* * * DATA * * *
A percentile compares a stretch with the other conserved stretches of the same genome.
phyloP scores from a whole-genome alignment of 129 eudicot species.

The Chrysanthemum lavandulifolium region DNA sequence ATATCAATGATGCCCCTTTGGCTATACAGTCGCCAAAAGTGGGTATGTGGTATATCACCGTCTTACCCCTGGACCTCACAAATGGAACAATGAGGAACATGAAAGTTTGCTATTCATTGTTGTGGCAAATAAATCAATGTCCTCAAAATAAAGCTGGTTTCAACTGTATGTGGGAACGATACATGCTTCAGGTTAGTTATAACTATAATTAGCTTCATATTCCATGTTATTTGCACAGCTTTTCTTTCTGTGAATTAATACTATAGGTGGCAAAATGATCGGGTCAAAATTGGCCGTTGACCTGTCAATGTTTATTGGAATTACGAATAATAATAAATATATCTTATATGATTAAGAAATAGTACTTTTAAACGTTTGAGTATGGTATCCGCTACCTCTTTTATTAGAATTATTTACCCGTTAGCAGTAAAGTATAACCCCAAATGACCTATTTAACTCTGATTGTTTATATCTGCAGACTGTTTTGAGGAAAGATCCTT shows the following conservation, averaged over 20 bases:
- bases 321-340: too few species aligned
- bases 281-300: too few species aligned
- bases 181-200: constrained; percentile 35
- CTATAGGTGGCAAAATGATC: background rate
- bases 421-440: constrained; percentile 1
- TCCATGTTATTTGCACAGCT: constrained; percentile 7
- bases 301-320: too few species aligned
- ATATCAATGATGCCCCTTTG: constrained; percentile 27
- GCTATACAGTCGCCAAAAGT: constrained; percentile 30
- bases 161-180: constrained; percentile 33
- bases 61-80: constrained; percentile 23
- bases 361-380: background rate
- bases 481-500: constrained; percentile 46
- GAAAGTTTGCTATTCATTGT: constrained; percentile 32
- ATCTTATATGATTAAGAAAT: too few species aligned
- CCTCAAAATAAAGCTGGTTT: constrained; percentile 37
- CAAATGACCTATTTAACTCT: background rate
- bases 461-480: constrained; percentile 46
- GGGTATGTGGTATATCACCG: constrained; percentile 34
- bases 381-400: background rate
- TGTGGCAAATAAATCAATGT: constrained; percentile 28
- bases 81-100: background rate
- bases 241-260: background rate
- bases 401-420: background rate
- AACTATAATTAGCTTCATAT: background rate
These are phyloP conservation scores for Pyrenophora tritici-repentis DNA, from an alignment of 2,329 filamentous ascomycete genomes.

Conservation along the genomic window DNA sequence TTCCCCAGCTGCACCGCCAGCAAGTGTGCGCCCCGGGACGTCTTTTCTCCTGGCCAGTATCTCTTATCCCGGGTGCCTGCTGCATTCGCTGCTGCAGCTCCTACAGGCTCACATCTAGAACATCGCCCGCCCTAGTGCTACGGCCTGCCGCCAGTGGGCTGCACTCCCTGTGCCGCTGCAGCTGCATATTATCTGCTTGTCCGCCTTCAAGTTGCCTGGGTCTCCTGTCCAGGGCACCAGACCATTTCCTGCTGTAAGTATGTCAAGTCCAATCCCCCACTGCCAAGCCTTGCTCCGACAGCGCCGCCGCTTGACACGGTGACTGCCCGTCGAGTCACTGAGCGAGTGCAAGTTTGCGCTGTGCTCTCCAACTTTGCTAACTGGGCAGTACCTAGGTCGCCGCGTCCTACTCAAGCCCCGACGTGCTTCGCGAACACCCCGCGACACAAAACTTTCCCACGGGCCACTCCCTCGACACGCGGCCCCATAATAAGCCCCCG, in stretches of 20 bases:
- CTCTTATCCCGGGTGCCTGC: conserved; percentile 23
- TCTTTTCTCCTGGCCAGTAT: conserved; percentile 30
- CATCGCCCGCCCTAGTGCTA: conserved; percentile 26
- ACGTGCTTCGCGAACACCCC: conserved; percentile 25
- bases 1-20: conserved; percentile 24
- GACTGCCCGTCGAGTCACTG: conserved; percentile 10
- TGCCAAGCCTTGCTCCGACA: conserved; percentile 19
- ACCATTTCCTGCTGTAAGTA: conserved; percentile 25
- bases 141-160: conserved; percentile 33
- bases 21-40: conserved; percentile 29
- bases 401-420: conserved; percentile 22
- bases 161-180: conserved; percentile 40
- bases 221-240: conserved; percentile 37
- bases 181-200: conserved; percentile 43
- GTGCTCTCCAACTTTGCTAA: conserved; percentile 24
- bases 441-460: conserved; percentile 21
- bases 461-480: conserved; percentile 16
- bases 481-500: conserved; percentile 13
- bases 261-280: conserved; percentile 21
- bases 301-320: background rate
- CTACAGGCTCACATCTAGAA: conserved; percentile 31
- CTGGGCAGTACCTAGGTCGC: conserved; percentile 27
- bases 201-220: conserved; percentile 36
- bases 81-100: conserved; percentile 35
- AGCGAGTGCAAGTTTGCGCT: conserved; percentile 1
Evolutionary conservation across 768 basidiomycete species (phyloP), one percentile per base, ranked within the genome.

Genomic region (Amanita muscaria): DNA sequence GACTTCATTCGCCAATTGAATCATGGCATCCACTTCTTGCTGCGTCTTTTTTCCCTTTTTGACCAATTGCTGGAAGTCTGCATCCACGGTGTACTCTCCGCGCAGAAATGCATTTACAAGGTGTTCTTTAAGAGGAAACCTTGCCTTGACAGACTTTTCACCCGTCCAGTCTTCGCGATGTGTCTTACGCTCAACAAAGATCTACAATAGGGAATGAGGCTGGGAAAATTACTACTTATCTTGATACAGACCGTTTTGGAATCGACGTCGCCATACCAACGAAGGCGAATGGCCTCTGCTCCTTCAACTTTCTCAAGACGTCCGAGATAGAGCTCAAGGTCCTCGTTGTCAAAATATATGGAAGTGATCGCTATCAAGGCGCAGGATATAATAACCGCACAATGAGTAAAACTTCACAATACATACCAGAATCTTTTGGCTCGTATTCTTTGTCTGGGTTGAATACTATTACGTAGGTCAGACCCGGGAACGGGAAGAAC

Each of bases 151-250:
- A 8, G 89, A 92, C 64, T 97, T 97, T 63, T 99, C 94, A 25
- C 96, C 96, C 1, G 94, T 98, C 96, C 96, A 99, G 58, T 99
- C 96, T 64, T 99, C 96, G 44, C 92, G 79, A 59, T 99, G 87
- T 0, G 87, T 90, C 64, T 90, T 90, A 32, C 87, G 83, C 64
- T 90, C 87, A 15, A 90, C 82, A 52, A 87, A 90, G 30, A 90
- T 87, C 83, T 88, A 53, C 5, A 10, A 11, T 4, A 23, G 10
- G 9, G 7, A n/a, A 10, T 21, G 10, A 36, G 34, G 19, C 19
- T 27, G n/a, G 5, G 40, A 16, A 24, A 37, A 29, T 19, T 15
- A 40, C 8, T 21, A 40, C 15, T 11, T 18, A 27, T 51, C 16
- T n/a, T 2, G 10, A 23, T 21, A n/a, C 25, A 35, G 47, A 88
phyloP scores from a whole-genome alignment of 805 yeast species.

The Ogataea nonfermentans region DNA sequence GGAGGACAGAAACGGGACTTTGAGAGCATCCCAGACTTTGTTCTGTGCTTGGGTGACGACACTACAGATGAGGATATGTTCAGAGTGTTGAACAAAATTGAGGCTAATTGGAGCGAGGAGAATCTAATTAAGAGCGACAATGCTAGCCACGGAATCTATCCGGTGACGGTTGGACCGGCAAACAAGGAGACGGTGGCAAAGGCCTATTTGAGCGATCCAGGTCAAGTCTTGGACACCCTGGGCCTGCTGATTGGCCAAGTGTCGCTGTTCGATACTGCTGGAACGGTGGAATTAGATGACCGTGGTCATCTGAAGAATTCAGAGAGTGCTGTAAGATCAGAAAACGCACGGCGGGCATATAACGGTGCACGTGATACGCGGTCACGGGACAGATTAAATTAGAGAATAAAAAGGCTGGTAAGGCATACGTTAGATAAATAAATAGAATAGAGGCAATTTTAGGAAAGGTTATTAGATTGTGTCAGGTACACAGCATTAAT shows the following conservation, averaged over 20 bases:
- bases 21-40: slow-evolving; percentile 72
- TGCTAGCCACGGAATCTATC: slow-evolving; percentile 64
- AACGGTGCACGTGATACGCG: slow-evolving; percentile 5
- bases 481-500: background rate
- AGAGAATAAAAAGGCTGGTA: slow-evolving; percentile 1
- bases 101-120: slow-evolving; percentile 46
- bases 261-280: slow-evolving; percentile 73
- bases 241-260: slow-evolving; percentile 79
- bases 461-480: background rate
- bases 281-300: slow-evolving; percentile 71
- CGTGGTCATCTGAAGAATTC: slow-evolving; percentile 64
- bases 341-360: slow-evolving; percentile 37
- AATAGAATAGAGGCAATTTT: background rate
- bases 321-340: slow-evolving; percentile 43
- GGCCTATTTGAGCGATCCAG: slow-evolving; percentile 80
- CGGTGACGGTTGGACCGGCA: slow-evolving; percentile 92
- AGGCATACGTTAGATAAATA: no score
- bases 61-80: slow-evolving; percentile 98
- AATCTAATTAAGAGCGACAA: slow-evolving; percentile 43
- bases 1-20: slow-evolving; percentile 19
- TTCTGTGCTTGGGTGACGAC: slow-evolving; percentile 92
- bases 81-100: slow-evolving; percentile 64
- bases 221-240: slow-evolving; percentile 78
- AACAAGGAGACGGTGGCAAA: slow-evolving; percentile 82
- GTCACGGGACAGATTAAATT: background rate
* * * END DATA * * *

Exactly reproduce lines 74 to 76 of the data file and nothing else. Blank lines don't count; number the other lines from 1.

- bases 481-500: background rate
- AGAGAATAAAAAGGCTGGTA: slow-evolving; percentile 1
- bases 101-120: slow-evolving; percentile 46